Becky Thomas of Caribou has been trapping and releasing large river rats like this one since she began spotting them in her basement in May of this year. Credit: Courtesy of Becky Thomas

CARIBOU, Maine — In the 39 years that Becky Thomas has lived on Fontaine Drive in Caribou, she has never seen rats in the neighborhood.

Not until May anyway.

Thomas first saw a river rat in her basement. Then the creatures, “as big as guinea pigs,” began popping up in her stock room and on her back deck. When Thomas realized that the rats were eating food left in dog bowls outside, she began feeding her four dogs inside.

But the rats kept coming.

Rat populations have been rising in Maine since the pandemic, with many taking advantage of increased takeout food left over in garbage cans. Old Town and Milford have taken drastic measures to exterminate rats after residents publicly complained. In both cases, residents were taking it upon themselves to set special, often expensive traps, and dispose of rats rather than wait for officials who they accused of not responding quickly enough.

But making the issue worse in Caribou are the many blighted properties scattered throughout the small city. Though officials have made tackling these homes a priority, they have still found themselves receiving numerous complaints about rats that are likely populating near vacant properties and those with garbage piled in the yard. The quick reproductive rate of rats means that populations can grow in a neighborhood even after homeowners take care of garbage and other property issues.

Take 52 York St., located just behind Thomas’ home, for example.

This home at 52 York St. appears (above) as a blighted property and (below) after its owner took care of some property issues. Neighbors suspect the site might have contributed to the growing river rat population. Credit: Courtesy of Caribou Code Enforcement Office (top); Melissa Lizotte | Aroostook Republican (bottom).

Owned by an out-of-state landlord, the house sat vacant for many years. When the most recent tenants left, neighbors complained to the city about garbage piled in the yard and the tall grass they believed was helping to feed and shelter rats.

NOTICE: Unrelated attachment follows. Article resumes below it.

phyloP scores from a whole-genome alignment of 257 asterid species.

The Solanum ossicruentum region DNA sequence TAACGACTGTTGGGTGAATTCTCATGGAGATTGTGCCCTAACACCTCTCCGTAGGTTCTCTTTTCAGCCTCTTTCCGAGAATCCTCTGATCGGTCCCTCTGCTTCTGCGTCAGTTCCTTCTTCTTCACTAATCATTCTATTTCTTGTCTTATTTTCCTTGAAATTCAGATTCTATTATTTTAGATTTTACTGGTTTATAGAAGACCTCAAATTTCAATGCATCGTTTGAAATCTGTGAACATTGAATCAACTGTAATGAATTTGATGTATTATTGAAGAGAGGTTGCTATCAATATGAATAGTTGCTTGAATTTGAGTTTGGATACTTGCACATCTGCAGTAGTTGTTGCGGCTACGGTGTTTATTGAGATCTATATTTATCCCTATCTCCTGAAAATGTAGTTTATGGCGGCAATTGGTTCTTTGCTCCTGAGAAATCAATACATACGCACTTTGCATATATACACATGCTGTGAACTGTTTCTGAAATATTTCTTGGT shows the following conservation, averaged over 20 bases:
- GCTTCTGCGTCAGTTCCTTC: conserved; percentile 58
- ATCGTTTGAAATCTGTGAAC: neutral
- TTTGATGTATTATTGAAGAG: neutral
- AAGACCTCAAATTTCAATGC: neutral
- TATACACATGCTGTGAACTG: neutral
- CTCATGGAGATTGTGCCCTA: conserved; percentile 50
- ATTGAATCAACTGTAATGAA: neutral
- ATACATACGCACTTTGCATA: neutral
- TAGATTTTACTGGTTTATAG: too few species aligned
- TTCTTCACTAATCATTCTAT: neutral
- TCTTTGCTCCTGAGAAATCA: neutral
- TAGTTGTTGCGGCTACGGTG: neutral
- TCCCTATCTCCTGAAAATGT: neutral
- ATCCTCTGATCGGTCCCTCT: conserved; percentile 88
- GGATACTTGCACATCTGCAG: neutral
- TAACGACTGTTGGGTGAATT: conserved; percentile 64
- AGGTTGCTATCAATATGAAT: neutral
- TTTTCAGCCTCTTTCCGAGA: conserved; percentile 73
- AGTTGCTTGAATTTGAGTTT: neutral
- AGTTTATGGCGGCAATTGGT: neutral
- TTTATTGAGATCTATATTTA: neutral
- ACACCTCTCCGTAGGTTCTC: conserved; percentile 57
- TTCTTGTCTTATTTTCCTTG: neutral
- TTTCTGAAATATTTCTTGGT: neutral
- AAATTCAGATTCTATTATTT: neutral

The landlord has since removed the garbage, cleaned up the property and is looking for a new tenant, said Ken Murchison, Caribou’s code enforcement officer.

But that’s just one house out of likely hundreds in equal or worse conditions.

“If you looked on my desk right now, you would see a dozen notices of violation [to be sent out]. We constantly take calls from concerned people and we do our best to keep up,” Murchison said.

Since Thomas did not have the heart to kill the rats that invaded her house, she began releasing them past the Aroostook River, more than 2 miles away, after trapping them. Those efforts soon became time consuming.

“I would make two or three trips a day sometimes, which is hard because I also work,” Thomas said.

She has never found out for sure where the river rats came from.

Either way, she said, the city has largely left her and neighbors on their own.

Becky Thomas of Caribou has been trapping and releasing large river rats like this one since she began spotting them in her basement in May of this year. Credit: Courtesy of Becky Thomas

This month, Thomas started buying guillotine-style traps that draw in the rats with food and then kill them. Between her previous traps and these, plus candy she uses to bait rats, Thomas has spent close to $100.

So far Thomas has killed one rat with the guillotine traps and has shared those contraptions with her next-door neighbors, Dianna Cameron and her son Mikal Cameron, who said they have also found river rats in their garage.

Many of the rats Thomas previously trapped were entering her cellar and basement by chewing holes through the home’s wooden beams. Thomas has since filled the holes with spray foam insulation, which seems to be working.

But Thomas, who said she has spoken with Murchison three times since the problem began, remains frustrated with the lack of more drastic rat control efforts from the city.

“I’m not sure what they can do except tear down more of these old houses,” Thomas said. “I know I’m not the only one [dealing with this], but no one ever talks about it.”

Unfortunately, Murchison said, any efforts to deal with rats largely fall on homeowners.

Since rats are wild animals, any population control or other measures fall under the expertise of the Maine Department of Inland Fisheries and Wildlife, not the city.

“Our animal control responsibilities are generally related to dogs and cats,” Murchison said.

When he does hear from concerned residents, Murchison usually tells them to avoid feeding stray dogs and cats and wild animals, keep garbage inside and dispose of it regularly and keep lawns well maintained.

What the city can do is continue fielding calls from concerned residents and make sure problem properties can either be remedied or torn down if necessary, he said.

“Whether all of the [blighted properties] are causing river rats, I cannot say,” Murchison said. “Ultimately, it becomes up to property owners to eliminate conditions that attract and hold rodents.”